In the July 30 edition, The Nation ran a special investigation entitled, "The Other War: Iraq Vets Bear Witness," an article which detailed brutal, gratuitous and cruel attacks on Iraqi civilians by American servicemen and women. The attacks, when perpetrated, are rarely reported, leading to a distorted perception of civilian casualties of the war; when they are reported, they are routinely dismissed as the cost of doing business by military officials. It reminds me of that scene in "Casualties of War," a film which tells the story of four soldiers who rape and murder a Vietnamese girl and the efforts of one soldier to bring them to justice. At one point, frustrated with the Army's response to his reports, PFC Eriksson (played by Michael J. Fox) physically attacks one of the perpetrators who has been threatening him for speaking out, shouting, "Nobody cares! I told everybody. I told them. You don't have to worry. You don't have to try to kill me, man. I told them, and THEY DON'T CARE!" Some things never change, apparently.
(Another great line from that film: "Everybody's acting like we can do anything and it don't matter what we do. Maybe we gotta' be extra careful because maybe it matters more than we even know.")
The article is unsparing to say the least, and an unflattering portrait of the perpetrators of these crimes-the near-diefied American soldier (or the "self-sacrificing white male patriotic hero" as described by one Nation detractor)-comes into sharp focus during these vignettes. It is not necessarily, however, an indictment of the individual servicemen that are being held up to task in this piece, but rather the policies, and bureaucracies, and take-no-prisoners idealism that define the American military that make such situations almost unavoidable, if unspeakably tragic.
Needless to say, the article received a lot of feedback. Some soldiers who were interviewed for the piece wrote to say that they were misquoted and taken out of context (two out of 50 interviewed, actually ) while others thanked the Nation for their accurate representation of their words. What was most interesting is the response from Paul Rieckhoff, Executive Director of the Iraq and Afghanistan Veterans of America, who bristled not at the idea that the Nation was reporting on atrocities committed by American servicepeople but that they weren't laying appropriate blame, which he places squarely at the feet of the Bush Administration. "Anyone who wants to write a serious piece about the ethical lapses of US troops should start and end the article by putting the blame where it belongs-on the politicians who sent our troops to war unprepared and without a clear mission."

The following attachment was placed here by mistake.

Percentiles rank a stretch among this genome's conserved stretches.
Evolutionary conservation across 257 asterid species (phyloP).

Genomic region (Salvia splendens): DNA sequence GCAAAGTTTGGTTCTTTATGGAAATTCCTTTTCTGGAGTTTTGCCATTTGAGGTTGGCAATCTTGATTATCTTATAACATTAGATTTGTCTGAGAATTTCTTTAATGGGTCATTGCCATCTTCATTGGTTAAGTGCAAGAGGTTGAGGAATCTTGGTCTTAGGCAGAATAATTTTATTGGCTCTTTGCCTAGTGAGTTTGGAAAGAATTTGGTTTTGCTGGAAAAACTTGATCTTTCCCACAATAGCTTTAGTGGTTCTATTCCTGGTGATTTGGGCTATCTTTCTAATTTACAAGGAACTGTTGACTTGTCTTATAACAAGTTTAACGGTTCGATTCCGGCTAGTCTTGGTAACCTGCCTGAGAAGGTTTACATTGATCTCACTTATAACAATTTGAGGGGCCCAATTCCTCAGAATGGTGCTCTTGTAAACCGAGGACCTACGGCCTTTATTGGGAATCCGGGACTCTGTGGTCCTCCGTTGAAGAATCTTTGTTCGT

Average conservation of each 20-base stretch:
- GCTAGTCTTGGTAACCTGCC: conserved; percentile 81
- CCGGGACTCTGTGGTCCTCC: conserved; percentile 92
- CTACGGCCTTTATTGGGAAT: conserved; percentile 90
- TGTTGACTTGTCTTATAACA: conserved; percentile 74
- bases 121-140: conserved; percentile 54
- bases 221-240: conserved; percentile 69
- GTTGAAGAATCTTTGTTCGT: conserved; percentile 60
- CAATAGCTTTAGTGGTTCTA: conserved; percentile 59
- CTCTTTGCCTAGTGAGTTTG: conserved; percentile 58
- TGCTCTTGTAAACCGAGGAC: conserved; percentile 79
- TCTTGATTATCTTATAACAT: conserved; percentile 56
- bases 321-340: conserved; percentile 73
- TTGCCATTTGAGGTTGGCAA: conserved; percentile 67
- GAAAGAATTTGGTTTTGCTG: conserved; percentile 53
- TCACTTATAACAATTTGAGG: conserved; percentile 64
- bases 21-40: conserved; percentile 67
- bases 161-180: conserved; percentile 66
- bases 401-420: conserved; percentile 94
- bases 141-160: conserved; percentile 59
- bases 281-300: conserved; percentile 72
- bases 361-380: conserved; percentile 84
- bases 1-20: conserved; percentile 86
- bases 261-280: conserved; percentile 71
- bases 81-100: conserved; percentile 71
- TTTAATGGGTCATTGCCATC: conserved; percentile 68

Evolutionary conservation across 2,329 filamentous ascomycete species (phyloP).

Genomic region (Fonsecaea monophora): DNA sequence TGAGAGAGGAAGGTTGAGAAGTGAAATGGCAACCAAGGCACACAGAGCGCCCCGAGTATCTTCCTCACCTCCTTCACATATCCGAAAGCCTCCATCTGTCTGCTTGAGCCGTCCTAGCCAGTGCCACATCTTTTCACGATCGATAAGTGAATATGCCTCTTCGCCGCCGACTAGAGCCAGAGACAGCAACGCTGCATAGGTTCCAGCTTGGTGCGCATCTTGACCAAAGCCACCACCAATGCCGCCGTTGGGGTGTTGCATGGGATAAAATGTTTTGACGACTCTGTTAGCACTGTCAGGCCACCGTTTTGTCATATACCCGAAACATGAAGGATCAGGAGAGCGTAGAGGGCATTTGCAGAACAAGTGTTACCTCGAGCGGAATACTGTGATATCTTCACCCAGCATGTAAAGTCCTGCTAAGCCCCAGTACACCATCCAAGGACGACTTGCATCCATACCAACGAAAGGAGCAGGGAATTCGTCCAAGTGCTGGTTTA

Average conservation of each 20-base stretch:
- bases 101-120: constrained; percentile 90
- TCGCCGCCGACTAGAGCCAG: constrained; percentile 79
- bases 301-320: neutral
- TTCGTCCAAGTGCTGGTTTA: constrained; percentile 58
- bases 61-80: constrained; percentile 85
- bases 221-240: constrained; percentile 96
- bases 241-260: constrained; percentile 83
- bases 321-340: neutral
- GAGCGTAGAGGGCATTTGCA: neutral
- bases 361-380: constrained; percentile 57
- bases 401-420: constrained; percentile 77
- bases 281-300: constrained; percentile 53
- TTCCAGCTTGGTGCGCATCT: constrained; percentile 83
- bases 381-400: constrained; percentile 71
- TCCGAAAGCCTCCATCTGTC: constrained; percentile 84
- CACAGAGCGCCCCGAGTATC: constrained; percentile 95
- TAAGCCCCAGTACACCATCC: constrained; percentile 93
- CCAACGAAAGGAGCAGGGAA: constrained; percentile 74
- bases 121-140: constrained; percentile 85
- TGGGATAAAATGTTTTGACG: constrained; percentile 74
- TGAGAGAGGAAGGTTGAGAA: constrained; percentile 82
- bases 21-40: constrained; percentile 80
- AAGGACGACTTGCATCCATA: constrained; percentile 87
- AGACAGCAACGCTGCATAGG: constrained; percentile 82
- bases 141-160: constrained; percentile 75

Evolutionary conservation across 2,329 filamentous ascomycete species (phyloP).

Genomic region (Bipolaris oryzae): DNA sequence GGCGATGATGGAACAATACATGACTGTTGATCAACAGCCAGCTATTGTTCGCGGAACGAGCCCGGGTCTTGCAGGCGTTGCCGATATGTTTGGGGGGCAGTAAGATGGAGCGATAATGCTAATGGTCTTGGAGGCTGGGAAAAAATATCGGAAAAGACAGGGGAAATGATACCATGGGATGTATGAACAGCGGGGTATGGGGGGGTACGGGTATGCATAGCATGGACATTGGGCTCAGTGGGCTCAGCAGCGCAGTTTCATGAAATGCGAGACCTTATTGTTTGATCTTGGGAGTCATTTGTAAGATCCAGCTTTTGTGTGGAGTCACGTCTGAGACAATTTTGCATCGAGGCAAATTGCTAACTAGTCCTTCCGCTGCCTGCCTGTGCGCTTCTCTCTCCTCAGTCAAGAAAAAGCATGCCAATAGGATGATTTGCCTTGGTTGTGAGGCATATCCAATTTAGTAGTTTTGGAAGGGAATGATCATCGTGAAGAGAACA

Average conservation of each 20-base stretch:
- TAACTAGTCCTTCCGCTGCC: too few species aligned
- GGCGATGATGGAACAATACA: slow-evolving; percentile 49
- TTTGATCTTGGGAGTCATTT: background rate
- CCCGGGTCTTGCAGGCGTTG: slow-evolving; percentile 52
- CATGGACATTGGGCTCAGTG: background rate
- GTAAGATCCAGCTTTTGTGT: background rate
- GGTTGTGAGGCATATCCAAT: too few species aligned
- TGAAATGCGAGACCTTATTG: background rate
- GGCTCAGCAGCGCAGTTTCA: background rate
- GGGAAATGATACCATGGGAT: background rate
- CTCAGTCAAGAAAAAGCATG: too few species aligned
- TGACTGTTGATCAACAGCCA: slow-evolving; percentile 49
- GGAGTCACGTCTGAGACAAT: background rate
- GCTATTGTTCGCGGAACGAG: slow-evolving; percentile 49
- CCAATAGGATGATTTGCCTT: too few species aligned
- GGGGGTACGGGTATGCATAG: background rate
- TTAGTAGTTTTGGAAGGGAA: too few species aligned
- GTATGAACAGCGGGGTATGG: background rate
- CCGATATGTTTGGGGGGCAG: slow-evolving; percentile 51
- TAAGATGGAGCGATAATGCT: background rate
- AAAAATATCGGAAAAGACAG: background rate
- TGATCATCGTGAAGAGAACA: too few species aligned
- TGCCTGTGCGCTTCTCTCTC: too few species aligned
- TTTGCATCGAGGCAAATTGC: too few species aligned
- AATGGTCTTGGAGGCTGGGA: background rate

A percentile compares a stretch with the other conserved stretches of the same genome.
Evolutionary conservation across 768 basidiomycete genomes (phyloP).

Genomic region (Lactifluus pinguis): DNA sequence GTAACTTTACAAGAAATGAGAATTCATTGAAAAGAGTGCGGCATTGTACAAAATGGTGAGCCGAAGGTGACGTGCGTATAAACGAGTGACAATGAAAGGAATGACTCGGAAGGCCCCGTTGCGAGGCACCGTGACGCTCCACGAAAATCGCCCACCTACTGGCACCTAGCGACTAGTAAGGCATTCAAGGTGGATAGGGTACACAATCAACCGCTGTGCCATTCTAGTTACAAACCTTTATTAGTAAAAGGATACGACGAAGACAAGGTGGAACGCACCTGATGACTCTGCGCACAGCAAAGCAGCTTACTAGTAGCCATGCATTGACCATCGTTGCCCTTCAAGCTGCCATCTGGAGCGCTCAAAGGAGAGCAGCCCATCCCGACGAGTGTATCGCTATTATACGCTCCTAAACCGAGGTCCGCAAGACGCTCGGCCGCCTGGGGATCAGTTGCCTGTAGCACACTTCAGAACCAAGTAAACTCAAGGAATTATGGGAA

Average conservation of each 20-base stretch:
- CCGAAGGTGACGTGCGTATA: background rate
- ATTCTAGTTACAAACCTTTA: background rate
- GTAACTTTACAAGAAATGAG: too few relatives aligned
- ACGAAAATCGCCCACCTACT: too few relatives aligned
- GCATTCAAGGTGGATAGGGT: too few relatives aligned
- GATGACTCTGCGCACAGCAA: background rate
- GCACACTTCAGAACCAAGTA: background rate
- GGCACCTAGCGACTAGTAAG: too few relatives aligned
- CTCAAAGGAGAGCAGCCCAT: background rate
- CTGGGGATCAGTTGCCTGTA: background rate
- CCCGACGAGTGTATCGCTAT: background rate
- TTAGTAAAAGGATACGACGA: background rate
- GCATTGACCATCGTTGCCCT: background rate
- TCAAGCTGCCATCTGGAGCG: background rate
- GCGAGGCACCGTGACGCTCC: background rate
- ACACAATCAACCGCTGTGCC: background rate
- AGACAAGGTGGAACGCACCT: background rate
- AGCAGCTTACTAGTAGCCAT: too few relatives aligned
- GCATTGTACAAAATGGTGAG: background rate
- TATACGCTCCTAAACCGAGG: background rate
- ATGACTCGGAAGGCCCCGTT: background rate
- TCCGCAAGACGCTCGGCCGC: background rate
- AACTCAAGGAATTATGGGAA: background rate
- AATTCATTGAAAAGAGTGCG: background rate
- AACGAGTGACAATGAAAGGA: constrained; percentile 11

This is not the first time Paul Reickhoff has made these accusations. He has been an unwavering critic of the Bush war policy. In a 2006 interview to PBS, he made the same claim-stress, poor leadership and repeated deployments are causing these outbreaks of extreme violence against Iraqi civilians. (Ironically, he also says, "I think the press has fallen asleep at the switch in many ways or has been intimated by the administration in many different ways.")
All this is likely very true, and it's hard to imagine what you yourself would do under similar circumstances. Still, it all conjures up the idiocy of Rush Limbaugh dismissing the Abu Ghraib abuses as guys just "blowing off steam" (the Limbaugh mantra of "personal accountability" ends as soon as one enters the military, apparently). Mr. Reickhoff, in his zeal to protect the soldiers (as in Rush's zeal to protect the administration), misses the point and weakens his cause. You can't tell the full story of the administration's failings in the war without telling the stories of the soldiers, even if it may not be pretty and even if some of your soldiers come out looking like little more than petty thugs. As despicable and without moral compass as George Bush may be (and he is)-these guys should never be there in the first place-there were no direct orders to anyone from the president to shoot the family dog in front of the children, deny a badly beaten man medical care and send him back to whence he came so the job could be finished, or pretend to eat the brains of a dead Iraqi man lying on the street. While that may be the result of poor planning, poor execution, and administration lies-and I know it is-part of trickle-down effect of a blustering, "Bring 'em on" and "We will get him dead or alive" is that it often inspires a specific type of personality to action-the type who is more likely to see the world in the black-and-white terms of the president and thus see all Iraqis as less-than-human "hajis" and potential terrorists ("I also know, because of that same base of knowledge, that the military has some folks in it that should never have passed the psych evaluation. Because military recruting rules have become so lax, folks that should be locked away for their own protection have instead been sicced on Iraqis" notes another Nation responder.)
The problem is when you take already troubled, angry, disaffected young people-many of whom would have been ineligible for military service on 9/10/01-and give them guns and power and no training, no oversight and no sense of accountability, it is a recipe for a disaster of epic proportions. Shooting pets and children, terrorizing families at gunpoint, and indiscriminately detaining anyone who looks suspicious is not a recipe for winning "hearts and minds," nor is it likely to contribute to a feeling that Americans are "liberators" of a foreign country, 80% of whom want us gone. It is a recipe for an endless cycle of violence, resistance, and war.
You can also read an interview here with Carmelo Mejia, a veteran who went to prison rather than return to Iraq.
You can read more about civilian casualties in Iraq here.